Objective: To assess national and regional trends and causes-specific distribution of maternal mortality in India.
Design: Nationally representative cross-sectional surveys.
Setting: All of India from 1997 to 2020.
Sample: About 10 000 maternal deaths among 4.3 million live births over two decades.
Methods: We analysed trends in the maternal mortality ratio (MMR) from 1997 through 2020, estimated absolute maternal deaths and examined the causes of maternal death using nationally representative data sources. We partitioned female deaths (aged 15-49 years) and live birth totals, based on the 2001-2014 Million Death Study to United Nations (UN) demographic totals for the country.
Main outcome measures: Maternal mortality burden and distribution of causes.
Results: The MMR declined in India by about 70% from 398/100 000 live births (95% CI 378-417) in 1997-98 to 99/100 000 (90-108) in 2020. About 1.30 million (95% CI 1.26-1.35 million) maternal deaths occurred between 1997 and 2020, with about 23 800 (95% CI 21 700-26 000) in 2020, with most occurring in poorer states (63%) and among women aged 20-29 years (58%). The MMRs for Assam (215), Uttar Pradesh/Uttarakhand (192) and Madhya Pradesh/Chhattisgarh (170) were highest, surpassing India's 2016-2018 estimate of 113 (95% CI 103-123). After adjustment for education and other variables, the risks of maternal death were highest in rural and tribal areas of north-eastern and northern states. The leading causes of maternal death were obstetric haemorrhage (47%; higher in poorer states), pregnancy-related infection (12%) and hypertensive disorders of pregnancy (7%).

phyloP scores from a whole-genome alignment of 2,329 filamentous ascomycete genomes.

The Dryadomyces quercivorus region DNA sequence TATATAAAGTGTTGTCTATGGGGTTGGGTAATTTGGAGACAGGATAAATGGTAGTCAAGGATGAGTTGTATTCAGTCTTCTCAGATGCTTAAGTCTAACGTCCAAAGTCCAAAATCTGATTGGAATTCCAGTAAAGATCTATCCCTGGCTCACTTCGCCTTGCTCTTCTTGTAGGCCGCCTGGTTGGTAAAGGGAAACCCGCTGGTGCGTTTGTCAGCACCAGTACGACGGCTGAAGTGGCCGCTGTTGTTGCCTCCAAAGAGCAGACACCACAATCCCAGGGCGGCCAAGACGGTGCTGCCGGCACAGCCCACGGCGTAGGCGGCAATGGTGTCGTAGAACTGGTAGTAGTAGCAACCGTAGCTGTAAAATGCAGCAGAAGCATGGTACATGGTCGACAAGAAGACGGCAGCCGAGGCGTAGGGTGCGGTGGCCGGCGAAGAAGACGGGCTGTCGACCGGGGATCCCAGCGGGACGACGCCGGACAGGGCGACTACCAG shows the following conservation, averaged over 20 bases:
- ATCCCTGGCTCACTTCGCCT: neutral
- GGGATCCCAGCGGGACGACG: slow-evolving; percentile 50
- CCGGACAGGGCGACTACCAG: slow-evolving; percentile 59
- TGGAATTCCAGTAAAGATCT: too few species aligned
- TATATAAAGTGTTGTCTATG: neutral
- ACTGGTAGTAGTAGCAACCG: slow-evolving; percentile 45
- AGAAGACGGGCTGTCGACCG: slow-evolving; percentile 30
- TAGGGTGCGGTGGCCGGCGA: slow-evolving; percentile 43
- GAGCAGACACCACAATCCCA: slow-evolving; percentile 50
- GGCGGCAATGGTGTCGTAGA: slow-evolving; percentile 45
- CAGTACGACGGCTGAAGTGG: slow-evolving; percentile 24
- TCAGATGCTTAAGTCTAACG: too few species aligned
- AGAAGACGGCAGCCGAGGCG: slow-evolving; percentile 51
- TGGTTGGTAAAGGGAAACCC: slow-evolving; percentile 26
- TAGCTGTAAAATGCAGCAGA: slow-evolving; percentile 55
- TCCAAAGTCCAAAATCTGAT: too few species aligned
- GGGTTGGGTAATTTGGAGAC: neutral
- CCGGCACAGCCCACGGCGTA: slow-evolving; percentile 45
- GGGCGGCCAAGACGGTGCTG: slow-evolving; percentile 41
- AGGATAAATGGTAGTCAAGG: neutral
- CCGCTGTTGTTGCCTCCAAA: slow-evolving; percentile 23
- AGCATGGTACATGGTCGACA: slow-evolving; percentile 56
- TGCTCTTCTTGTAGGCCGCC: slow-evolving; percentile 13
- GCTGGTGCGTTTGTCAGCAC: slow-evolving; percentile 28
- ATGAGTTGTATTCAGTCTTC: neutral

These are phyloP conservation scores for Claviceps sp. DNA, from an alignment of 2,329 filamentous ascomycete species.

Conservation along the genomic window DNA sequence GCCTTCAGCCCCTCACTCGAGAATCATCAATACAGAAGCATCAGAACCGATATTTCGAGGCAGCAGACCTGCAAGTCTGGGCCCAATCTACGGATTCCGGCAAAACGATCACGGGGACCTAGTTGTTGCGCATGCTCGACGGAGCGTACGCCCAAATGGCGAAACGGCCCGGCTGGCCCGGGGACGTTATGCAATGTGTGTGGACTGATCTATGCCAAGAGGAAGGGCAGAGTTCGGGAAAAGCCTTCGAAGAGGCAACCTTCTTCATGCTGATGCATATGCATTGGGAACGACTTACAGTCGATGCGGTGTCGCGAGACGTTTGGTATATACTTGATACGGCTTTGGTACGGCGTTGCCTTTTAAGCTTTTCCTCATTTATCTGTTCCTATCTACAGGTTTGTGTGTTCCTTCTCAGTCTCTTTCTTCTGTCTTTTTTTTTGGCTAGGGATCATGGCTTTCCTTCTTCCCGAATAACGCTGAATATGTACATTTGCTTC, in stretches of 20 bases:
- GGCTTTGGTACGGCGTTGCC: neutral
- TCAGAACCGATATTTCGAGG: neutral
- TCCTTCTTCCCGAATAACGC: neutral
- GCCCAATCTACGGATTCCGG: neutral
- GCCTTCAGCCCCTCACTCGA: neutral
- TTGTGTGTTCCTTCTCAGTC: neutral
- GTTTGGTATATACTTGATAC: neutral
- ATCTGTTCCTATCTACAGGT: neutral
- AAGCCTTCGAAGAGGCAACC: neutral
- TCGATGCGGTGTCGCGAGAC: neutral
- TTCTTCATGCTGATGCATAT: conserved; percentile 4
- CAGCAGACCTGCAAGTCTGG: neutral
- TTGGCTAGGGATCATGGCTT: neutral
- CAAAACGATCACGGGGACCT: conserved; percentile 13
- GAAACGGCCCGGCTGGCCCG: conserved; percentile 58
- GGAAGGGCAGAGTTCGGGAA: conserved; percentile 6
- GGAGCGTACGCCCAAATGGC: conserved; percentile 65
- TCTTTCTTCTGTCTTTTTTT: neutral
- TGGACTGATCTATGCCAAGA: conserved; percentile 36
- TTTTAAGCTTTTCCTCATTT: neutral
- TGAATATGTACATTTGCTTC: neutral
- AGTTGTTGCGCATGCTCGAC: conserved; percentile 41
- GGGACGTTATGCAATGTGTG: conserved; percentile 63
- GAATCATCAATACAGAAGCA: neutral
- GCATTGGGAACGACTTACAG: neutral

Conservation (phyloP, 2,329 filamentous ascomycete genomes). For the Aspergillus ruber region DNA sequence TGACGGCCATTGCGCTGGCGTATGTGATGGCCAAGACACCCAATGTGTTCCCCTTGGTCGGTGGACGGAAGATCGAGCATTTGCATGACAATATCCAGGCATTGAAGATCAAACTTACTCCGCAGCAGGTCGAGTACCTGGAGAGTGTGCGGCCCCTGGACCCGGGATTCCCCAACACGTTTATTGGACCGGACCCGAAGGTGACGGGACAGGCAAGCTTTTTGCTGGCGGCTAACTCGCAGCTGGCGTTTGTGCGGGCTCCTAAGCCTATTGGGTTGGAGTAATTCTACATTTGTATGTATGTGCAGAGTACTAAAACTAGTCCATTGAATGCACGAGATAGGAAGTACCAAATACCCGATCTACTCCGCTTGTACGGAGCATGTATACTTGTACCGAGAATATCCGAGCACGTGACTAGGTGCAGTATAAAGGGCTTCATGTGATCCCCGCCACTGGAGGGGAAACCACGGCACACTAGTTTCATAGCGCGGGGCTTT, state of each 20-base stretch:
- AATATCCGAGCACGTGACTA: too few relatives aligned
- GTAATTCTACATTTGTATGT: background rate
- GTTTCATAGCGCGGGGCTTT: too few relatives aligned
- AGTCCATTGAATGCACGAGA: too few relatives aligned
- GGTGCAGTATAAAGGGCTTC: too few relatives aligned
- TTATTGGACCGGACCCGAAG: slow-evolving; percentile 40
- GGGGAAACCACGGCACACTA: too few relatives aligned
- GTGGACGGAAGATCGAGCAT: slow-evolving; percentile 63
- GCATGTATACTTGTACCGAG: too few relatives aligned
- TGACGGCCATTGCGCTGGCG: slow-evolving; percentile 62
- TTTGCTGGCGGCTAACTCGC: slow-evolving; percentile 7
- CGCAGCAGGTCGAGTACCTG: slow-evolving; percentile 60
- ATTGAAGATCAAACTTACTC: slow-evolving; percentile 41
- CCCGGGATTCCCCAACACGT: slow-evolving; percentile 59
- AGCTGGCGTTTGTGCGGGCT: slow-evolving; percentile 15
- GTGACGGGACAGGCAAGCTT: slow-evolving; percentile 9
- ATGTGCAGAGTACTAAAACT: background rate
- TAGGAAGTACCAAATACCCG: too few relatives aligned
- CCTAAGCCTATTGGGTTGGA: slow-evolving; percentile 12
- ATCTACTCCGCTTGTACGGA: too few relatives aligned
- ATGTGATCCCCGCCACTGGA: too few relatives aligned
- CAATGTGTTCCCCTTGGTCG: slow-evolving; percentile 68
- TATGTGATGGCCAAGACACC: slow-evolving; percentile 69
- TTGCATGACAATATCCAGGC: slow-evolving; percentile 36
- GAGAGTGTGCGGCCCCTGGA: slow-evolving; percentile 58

Conclusions: India could achieve the UN 2030 MMR goals if the average rate of reduction is maintained. However, without further intervention, the poorer states will not.
Tweetable abstract: We estimated that 1.3 million Indian women died from maternal causes over the last two decades. Although maternal mortality rates have fallen by 70% overall, the poorer states lag behind.
Keywords: Causes of maternal death; India; UN goals; maternal mortality; trends in maternal mortality.
© 2021 The Authors. BJOG: An International Journal of Obstetrics and Gynaecology published by John Wiley & Sons Ltd.